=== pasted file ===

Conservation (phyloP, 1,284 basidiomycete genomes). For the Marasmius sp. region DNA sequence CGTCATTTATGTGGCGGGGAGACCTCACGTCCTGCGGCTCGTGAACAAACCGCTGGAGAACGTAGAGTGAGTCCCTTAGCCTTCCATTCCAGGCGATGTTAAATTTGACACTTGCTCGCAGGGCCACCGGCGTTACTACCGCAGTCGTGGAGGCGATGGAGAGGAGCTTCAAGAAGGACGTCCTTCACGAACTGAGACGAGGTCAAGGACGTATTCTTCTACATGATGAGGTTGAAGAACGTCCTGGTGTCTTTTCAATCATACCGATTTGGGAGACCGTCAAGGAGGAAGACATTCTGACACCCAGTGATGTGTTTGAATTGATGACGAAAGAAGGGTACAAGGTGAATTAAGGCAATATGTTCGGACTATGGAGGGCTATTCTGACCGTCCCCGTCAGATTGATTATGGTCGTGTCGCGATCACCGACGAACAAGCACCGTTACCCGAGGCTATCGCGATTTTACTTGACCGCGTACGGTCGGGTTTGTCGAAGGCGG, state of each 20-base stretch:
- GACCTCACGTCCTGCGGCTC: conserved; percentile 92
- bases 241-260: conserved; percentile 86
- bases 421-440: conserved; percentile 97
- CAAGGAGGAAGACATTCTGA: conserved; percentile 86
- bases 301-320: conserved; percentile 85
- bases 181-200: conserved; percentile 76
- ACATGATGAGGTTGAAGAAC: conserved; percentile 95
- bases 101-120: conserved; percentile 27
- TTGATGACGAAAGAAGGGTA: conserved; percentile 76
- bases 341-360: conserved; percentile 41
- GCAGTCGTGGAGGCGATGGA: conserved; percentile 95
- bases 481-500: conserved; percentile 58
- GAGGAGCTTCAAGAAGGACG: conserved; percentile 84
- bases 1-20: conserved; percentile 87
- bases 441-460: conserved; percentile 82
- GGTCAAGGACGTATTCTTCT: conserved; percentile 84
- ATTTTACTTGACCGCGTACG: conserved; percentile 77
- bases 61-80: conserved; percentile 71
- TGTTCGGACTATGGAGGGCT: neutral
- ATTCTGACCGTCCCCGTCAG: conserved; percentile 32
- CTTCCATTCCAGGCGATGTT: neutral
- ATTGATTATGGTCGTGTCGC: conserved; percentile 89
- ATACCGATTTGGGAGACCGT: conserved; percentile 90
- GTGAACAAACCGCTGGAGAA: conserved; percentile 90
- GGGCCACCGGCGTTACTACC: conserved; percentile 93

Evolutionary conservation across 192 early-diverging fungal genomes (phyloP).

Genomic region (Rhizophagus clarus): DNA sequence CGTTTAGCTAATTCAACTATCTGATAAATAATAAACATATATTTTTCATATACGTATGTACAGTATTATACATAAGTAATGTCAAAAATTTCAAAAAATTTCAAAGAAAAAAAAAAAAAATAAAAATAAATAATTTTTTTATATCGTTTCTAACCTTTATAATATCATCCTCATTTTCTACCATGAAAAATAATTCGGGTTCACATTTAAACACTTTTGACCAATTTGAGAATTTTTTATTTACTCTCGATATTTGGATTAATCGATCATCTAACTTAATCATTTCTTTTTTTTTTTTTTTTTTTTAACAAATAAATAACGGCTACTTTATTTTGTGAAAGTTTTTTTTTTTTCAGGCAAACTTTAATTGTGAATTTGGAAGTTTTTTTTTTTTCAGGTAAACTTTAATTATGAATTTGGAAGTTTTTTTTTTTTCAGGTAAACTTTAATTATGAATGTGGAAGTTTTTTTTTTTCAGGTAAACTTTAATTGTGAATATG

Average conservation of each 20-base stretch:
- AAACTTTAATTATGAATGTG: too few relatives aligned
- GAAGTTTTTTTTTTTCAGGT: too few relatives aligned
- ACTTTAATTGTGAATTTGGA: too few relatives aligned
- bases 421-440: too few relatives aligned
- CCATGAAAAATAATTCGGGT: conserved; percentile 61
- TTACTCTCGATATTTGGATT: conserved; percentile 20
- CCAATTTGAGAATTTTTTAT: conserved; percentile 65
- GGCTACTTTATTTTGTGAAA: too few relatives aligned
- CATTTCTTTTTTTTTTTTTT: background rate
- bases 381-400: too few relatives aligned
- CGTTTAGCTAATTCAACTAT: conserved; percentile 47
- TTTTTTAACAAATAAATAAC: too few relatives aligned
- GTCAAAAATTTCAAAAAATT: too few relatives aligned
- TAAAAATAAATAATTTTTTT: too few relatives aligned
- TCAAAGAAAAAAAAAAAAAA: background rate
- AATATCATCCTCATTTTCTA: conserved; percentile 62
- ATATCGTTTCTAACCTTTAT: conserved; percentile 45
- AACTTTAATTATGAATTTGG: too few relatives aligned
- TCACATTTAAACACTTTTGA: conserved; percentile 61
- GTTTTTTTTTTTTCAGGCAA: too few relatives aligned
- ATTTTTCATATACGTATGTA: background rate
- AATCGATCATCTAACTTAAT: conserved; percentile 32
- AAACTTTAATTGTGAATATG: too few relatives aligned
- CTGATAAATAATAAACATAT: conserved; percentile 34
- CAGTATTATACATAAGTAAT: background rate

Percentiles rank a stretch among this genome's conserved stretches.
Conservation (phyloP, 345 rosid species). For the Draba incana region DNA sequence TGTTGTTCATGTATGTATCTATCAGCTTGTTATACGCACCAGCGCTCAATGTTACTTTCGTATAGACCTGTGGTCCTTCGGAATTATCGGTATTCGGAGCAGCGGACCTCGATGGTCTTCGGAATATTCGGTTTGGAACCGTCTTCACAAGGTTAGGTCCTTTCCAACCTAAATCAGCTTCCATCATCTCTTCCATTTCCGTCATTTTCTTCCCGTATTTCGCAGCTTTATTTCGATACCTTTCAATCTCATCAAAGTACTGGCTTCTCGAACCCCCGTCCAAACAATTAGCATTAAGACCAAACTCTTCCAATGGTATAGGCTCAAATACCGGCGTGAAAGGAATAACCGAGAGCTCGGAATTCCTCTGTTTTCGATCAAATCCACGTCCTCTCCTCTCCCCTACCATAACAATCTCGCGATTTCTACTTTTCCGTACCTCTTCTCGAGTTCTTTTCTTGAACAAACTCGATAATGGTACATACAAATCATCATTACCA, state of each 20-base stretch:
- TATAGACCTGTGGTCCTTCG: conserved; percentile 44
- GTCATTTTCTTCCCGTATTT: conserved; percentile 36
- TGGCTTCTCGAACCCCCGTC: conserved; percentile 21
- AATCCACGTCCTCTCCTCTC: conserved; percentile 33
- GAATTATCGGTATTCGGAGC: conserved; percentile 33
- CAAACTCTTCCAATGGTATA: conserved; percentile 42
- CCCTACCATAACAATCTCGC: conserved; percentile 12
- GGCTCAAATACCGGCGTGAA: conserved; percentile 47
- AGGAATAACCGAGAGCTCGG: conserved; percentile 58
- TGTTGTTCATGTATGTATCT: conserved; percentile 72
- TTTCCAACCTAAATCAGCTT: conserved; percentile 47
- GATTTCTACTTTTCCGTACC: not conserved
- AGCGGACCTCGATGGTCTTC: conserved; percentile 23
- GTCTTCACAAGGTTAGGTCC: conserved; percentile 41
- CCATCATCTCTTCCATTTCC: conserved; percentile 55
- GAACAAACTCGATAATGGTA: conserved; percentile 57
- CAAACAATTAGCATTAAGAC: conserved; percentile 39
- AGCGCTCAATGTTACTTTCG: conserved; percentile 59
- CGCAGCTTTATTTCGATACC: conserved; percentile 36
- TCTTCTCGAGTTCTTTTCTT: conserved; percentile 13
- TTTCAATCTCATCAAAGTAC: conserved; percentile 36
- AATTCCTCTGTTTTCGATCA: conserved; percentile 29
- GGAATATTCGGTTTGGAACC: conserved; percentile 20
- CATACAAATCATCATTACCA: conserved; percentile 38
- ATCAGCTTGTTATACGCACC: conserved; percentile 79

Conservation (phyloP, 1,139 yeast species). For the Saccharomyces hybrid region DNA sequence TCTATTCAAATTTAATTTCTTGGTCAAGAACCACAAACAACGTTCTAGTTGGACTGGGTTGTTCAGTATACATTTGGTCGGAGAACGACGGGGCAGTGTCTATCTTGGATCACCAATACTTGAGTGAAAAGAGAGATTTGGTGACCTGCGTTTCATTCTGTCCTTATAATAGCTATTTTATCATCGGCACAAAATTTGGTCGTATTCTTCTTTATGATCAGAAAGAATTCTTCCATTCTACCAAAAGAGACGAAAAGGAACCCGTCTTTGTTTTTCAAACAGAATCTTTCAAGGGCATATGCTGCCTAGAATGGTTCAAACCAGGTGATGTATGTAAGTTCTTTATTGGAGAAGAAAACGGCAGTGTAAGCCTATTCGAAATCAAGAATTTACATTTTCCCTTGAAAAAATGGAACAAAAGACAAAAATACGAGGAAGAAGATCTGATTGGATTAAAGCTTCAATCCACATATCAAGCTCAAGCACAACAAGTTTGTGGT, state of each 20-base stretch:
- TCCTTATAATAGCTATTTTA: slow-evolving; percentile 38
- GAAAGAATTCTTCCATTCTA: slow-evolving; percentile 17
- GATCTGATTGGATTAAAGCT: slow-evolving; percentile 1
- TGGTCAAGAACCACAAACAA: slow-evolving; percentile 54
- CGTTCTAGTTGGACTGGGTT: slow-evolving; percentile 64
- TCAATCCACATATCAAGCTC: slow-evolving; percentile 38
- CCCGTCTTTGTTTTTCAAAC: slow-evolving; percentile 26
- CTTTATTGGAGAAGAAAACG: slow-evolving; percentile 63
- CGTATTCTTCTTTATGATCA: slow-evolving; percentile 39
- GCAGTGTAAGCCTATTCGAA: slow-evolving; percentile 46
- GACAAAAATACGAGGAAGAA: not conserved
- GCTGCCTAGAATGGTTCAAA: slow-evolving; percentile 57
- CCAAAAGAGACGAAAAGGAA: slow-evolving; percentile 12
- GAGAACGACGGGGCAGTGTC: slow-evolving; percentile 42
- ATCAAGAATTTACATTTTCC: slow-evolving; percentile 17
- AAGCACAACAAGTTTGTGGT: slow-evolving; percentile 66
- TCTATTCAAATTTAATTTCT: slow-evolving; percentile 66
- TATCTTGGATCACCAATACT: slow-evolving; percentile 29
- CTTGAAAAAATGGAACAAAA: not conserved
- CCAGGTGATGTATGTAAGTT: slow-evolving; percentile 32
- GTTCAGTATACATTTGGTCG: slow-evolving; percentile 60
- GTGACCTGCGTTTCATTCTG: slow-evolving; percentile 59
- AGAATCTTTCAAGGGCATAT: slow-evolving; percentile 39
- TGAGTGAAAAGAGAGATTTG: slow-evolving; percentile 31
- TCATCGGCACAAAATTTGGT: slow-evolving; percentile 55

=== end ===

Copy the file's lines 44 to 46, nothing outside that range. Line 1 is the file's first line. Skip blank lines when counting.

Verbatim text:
- TCAAAGAAAAAAAAAAAAAA: background rate
- AATATCATCCTCATTTTCTA: conserved; percentile 62
- ATATCGTTTCTAACCTTTAT: conserved; percentile 45